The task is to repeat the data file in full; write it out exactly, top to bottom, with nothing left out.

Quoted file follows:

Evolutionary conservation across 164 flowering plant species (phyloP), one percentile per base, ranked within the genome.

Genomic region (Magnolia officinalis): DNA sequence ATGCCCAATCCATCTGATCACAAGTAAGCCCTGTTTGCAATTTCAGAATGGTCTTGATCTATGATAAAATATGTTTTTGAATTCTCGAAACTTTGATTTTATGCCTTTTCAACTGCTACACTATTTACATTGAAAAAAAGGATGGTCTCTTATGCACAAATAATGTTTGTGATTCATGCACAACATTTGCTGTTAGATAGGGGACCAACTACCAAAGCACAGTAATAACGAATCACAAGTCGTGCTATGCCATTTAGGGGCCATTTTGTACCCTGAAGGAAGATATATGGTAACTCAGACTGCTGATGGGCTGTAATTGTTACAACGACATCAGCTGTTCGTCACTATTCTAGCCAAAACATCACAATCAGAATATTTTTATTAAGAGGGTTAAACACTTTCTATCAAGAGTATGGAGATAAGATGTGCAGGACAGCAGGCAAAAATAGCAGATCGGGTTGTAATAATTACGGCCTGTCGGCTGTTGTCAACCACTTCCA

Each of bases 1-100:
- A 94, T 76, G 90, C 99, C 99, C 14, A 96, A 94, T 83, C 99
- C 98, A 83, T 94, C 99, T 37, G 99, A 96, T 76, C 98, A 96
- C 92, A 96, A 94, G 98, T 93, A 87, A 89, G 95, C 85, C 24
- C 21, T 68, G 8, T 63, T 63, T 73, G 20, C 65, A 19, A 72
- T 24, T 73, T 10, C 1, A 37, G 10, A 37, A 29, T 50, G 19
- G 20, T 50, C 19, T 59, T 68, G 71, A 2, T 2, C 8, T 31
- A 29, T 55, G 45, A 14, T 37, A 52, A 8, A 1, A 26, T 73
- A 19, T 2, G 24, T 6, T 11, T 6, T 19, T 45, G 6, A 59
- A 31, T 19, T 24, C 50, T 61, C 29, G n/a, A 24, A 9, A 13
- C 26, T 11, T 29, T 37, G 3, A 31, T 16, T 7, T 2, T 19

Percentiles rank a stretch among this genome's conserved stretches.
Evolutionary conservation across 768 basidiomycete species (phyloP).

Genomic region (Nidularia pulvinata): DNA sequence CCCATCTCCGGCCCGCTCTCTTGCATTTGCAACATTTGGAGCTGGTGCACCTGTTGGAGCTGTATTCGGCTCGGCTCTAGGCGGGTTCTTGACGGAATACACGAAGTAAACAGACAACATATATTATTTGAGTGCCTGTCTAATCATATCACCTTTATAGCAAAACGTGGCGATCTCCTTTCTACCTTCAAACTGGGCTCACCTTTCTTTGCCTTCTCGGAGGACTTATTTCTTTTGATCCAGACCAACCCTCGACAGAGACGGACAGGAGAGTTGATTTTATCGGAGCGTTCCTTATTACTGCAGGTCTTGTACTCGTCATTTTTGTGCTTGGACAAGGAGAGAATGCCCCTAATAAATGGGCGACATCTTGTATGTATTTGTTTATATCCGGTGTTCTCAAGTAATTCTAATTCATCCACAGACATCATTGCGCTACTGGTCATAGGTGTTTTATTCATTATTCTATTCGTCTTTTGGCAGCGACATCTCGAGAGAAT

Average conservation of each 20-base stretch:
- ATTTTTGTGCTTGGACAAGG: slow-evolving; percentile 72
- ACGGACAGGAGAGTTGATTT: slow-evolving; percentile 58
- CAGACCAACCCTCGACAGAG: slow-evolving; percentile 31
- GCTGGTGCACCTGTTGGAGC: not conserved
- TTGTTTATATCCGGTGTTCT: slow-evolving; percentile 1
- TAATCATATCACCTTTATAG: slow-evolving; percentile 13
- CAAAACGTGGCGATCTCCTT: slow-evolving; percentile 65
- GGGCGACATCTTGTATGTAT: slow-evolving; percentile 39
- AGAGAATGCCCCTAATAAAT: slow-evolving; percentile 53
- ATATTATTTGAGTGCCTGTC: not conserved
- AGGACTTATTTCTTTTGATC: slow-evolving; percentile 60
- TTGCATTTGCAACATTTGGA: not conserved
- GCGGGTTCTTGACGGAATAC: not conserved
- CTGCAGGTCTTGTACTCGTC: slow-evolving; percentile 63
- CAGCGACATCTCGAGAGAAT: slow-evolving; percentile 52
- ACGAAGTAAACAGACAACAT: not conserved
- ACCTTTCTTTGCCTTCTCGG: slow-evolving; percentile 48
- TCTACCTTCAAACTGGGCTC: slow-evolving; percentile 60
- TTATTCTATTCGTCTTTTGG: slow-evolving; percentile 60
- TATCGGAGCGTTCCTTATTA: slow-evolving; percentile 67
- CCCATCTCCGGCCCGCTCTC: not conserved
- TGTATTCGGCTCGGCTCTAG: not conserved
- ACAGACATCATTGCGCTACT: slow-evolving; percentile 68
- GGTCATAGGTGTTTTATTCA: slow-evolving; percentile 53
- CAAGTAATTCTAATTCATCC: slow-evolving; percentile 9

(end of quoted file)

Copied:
Evolutionary conservation across 164 flowering plant species (phyloP), one percentile per base, ranked within the genome.

Genomic region (Magnolia officinalis): DNA sequence ATGCCCAATCCATCTGATCACAAGTAAGCCCTGTTTGCAATTTCAGAATGGTCTTGATCTATGATAAAATATGTTTTTGAATTCTCGAAACTTTGATTTTATGCCTTTTCAACTGCTACACTATTTACATTGAAAAAAAGGATGGTCTCTTATGCACAAATAATGTTTGTGATTCATGCACAACATTTGCTGTTAGATAGGGGACCAACTACCAAAGCACAGTAATAACGAATCACAAGTCGTGCTATGCCATTTAGGGGCCATTTTGTACCCTGAAGGAAGATATATGGTAACTCAGACTGCTGATGGGCTGTAATTGTTACAACGACATCAGCTGTTCGTCACTATTCTAGCCAAAACATCACAATCAGAATATTTTTATTAAGAGGGTTAAACACTTTCTATCAAGAGTATGGAGATAAGATGTGCAGGACAGCAGGCAAAAATAGCAGATCGGGTTGTAATAATTACGGCCTGTCGGCTGTTGTCAACCACTTCCA

Each of bases 1-100:
- A 94, T 76, G 90, C 99, C 99, C 14, A 96, A 94, T 83, C 99
- C 98, A 83, T 94, C 99, T 37, G 99, A 96, T 76, C 98, A 96
- C 92, A 96, A 94, G 98, T 93, A 87, A 89, G 95, C 85, C 24
- C 21, T 68, G 8, T 63, T 63, T 73, G 20, C 65, A 19, A 72
- T 24, T 73, T 10, C 1, A 37, G 10, A 37, A 29, T 50, G 19
- G 20, T 50, C 19, T 59, T 68, G 71, A 2, T 2, C 8, T 31
- A 29, T 55, G 45, A 14, T 37, A 52, A 8, A 1, A 26, T 73
- A 19, T 2, G 24, T 6, T 11, T 6, T 19, T 45, G 6, A 59
- A 31, T 19, T 24, C 50, T 61, C 29, G n/a, A 24, A 9, A 13
- C 26, T 11, T 29, T 37, G 3, A 31, T 16, T 7, T 2, T 19

Percentiles rank a stretch among this genome's conserved stretches.
Evolutionary conservation across 768 basidiomycete species (phyloP).

Genomic region (Nidularia pulvinata): DNA sequence CCCATCTCCGGCCCGCTCTCTTGCATTTGCAACATTTGGAGCTGGTGCACCTGTTGGAGCTGTATTCGGCTCGGCTCTAGGCGGGTTCTTGACGGAATACACGAAGTAAACAGACAACATATATTATTTGAGTGCCTGTCTAATCATATCACCTTTATAGCAAAACGTGGCGATCTCCTTTCTACCTTCAAACTGGGCTCACCTTTCTTTGCCTTCTCGGAGGACTTATTTCTTTTGATCCAGACCAACCCTCGACAGAGACGGACAGGAGAGTTGATTTTATCGGAGCGTTCCTTATTACTGCAGGTCTTGTACTCGTCATTTTTGTGCTTGGACAAGGAGAGAATGCCCCTAATAAATGGGCGACATCTTGTATGTATTTGTTTATATCCGGTGTTCTCAAGTAATTCTAATTCATCCACAGACATCATTGCGCTACTGGTCATAGGTGTTTTATTCATTATTCTATTCGTCTTTTGGCAGCGACATCTCGAGAGAAT

Average conservation of each 20-base stretch:
- ATTTTTGTGCTTGGACAAGG: slow-evolving; percentile 72
- ACGGACAGGAGAGTTGATTT: slow-evolving; percentile 58
- CAGACCAACCCTCGACAGAG: slow-evolving; percentile 31
- GCTGGTGCACCTGTTGGAGC: not conserved
- TTGTTTATATCCGGTGTTCT: slow-evolving; percentile 1
- TAATCATATCACCTTTATAG: slow-evolving; percentile 13
- CAAAACGTGGCGATCTCCTT: slow-evolving; percentile 65
- GGGCGACATCTTGTATGTAT: slow-evolving; percentile 39
- AGAGAATGCCCCTAATAAAT: slow-evolving; percentile 53
- ATATTATTTGAGTGCCTGTC: not conserved
- AGGACTTATTTCTTTTGATC: slow-evolving; percentile 60
- TTGCATTTGCAACATTTGGA: not conserved
- GCGGGTTCTTGACGGAATAC: not conserved
- CTGCAGGTCTTGTACTCGTC: slow-evolving; percentile 63
- CAGCGACATCTCGAGAGAAT: slow-evolving; percentile 52
- ACGAAGTAAACAGACAACAT: not conserved
- ACCTTTCTTTGCCTTCTCGG: slow-evolving; percentile 48
- TCTACCTTCAAACTGGGCTC: slow-evolving; percentile 60
- TTATTCTATTCGTCTTTTGG: slow-evolving; percentile 60
- TATCGGAGCGTTCCTTATTA: slow-evolving; percentile 67
- CCCATCTCCGGCCCGCTCTC: not conserved
- TGTATTCGGCTCGGCTCTAG: not conserved
- ACAGACATCATTGCGCTACT: slow-evolving; percentile 68
- GGTCATAGGTGTTTTATTCA: slow-evolving; percentile 53
- CAAGTAATTCTAATTCATCC: slow-evolving; percentile 9